– Frau Furthe at Nürnberg station travel centre, who spent a good 20 minutes at her terminal in trying to get me home via a sleeper from Berlin and then by Eurostar (already by Saturday afternoon nothing until Tuesday, and then only first class and too late for onwards travel in the UK to Glasgow the same day) and whose best efforts were met only with rejection (I think she understood)

– the friendly staff at the information centre in the castle at Nürnberg (regards to Glasgow duly given over a glass of malt whisky at Queen Street station last night!)

– the good people at the art & business hotel in Nürnberg for coping with my attempts at speaking German and for providing me with a cracking breakfast on Sunday morning

– the staff of Zur Gerichtslaube in Berlin just for being very good at what they do (and the couple with whom I shared a table)

– Ellen Huiskamp, from the offices of Treinreiswinkel, in Amsterdam, whose cheerful assistance and reporting of a just released additional Eurostar revived my considerably sagging spirits on Monday afternoon, it seemed to her complete bemusement. And all conducted in faultless English, too (my Dutch not being up to much).

People’s essential humanity never ceases to amaze, as much as the ignorance of faceless corporations never ceases to surprise.

Blogging activity should now resume as normal …


Written by Calvin

21/04/2010 at 7:11 pm

Posted in Uncategorized

Dave Starsky… or Gordon Brown?

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OK. It’s Friday night and I find myself watching The Mentalist on Channel 5. I know.

I’ve some bronchial stuff going on and the (medicinal, of course) streams of whiskey are flowing.

But, is this Prime Minister Gordon Brown in ‘Red Scare’, tonight’s political-based episode, or is this Paul Michael Glaser, hero of 70s Saturday-night-before-Match-of-the-Day cop show and prototype for Life On Mars, Starsky and Hutch?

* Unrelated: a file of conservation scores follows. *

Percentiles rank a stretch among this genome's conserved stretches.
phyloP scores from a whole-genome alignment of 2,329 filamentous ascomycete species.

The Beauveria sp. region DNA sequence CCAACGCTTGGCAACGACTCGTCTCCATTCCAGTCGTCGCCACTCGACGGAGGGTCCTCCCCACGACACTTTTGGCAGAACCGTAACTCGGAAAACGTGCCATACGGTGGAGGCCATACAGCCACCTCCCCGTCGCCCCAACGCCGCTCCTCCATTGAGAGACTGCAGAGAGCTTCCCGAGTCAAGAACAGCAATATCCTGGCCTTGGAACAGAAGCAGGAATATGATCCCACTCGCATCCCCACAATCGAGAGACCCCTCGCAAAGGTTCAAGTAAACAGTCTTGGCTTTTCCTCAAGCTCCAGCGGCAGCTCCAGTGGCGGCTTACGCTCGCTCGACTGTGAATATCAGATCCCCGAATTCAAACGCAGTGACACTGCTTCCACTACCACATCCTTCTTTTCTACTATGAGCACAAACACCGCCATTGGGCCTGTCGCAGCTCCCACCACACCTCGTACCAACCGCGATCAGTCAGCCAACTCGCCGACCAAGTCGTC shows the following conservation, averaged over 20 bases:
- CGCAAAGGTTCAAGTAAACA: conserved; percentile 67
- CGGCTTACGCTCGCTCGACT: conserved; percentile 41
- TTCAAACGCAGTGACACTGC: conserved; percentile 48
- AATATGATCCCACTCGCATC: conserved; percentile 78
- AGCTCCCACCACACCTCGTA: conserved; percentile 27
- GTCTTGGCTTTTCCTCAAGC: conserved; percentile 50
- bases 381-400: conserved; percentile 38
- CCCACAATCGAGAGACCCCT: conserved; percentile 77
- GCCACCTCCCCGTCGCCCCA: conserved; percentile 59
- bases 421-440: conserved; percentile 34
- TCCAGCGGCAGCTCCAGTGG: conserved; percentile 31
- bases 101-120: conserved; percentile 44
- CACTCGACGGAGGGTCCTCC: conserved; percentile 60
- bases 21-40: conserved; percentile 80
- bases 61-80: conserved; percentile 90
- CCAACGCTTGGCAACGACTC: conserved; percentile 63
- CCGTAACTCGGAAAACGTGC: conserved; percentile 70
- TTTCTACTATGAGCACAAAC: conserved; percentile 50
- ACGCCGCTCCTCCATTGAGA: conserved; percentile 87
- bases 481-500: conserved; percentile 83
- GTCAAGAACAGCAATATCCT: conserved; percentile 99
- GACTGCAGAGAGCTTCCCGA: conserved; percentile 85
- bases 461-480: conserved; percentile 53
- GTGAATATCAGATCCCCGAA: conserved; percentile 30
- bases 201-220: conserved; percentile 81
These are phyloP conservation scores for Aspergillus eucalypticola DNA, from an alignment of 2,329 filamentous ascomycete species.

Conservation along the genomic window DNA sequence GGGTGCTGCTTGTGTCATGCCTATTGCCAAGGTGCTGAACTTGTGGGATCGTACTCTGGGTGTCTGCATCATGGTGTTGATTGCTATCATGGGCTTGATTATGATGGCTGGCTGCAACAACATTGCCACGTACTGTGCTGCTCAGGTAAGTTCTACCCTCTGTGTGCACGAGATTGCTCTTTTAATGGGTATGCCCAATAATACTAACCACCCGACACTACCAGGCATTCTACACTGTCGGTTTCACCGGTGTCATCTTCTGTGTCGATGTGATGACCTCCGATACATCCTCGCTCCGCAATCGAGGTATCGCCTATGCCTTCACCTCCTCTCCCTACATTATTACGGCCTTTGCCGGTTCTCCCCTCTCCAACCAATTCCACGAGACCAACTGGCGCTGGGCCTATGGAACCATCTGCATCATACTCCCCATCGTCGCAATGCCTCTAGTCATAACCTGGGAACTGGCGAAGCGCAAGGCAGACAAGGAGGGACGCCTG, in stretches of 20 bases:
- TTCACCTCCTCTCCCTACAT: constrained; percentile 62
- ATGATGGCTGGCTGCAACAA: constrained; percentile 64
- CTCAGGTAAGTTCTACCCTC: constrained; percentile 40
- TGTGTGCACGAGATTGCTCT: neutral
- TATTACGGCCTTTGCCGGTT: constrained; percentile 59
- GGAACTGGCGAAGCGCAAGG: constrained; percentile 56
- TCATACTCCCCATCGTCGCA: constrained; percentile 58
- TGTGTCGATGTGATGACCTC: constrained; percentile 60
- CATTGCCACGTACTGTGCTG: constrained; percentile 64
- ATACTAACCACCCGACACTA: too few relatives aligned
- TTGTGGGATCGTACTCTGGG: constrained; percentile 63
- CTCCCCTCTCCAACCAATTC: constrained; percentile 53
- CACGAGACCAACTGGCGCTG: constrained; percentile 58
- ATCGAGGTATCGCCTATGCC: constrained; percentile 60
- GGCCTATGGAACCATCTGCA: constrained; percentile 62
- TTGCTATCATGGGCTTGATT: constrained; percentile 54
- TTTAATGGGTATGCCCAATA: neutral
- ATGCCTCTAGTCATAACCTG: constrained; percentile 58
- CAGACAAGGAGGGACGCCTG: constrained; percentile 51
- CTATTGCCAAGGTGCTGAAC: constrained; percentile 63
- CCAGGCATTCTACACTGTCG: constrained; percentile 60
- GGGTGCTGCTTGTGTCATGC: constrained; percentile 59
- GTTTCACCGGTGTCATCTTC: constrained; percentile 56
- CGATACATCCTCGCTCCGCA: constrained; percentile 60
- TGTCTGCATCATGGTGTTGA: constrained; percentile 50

You decide.

Source: show promo photos, obtained here (not the best of photos, perhaps, but all I could quickly find in the circumstances)

Written by Calvin

26/02/2010 at 10:09 pm

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We chill aaht on iht…

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Photo: Islas Canarias

For the next week or so. Hoping not to bump into the lovely Louise and Jamie, though…

Written by Calvin

19/01/2010 at 5:15 pm

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Happy holidays…

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This blog is now on its holidays until early January. Merry Christmas and happy holidays to all Connected Research’s readers and thinkers, and to all Connect members and reps: we’ll meet you further on up the road in Prospect!

The view from my office window this morning

Written by Calvin

22/12/2009 at 6:15 pm

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… Sunrise, actually.

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Those of you who know me won’t be at all surprised to find out that the picture below was of sunrise, not sunset. As usual, Calvin is geographically facing 180 degrees in the wrong direction.

Still, back at my desk and ready to post!

Written by Calvin

07/09/2009 at 9:28 am

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… No, not on the blog permanently, just for the next couple of weeks…

Written by Calvin

19/08/2009 at 8:21 pm

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Connected Research: the mission

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This post is to introduce the blog for me, Calvin Allen. I’m a Researcher with Connect – the union for professionals in communications. Politically, I’m non-aligned but, with a lifelong involvement in working for trade union organisations, I’m interested in all issues affecting the labour movement. The blog is, however, written in a personal capacity.

Here, I’ll be blogging about what I’m up to and on the run of issues within the world of work that concern Connect members and representatives. I’ll be writing about, and linking to, the things I come across on the web in the course of my job and briefly commenting on what I think they mean in terms of public policy both in general and for the telecoms industry. You can expect to see stuff on pay and pensions, telecoms regulatory affairs, the economic situation, telecoms companies, the future of jobs in the industry and other exciting bits and pieces like that. So, there won’t be too much on the personal side – but then the intention is not to blog about me and my interests but about my professional life.

The blog is aimed largely at members and reps of Connect; it won’t repeat information provided directly by Connect in regular newsletters – although there may be some overlaps where there may be a wider level of interest in the issues raised. However, whether you’re in Connect or not, you’re welcome here.

Written by Calvin

13/05/2009 at 12:32 pm

Posted in Uncategorized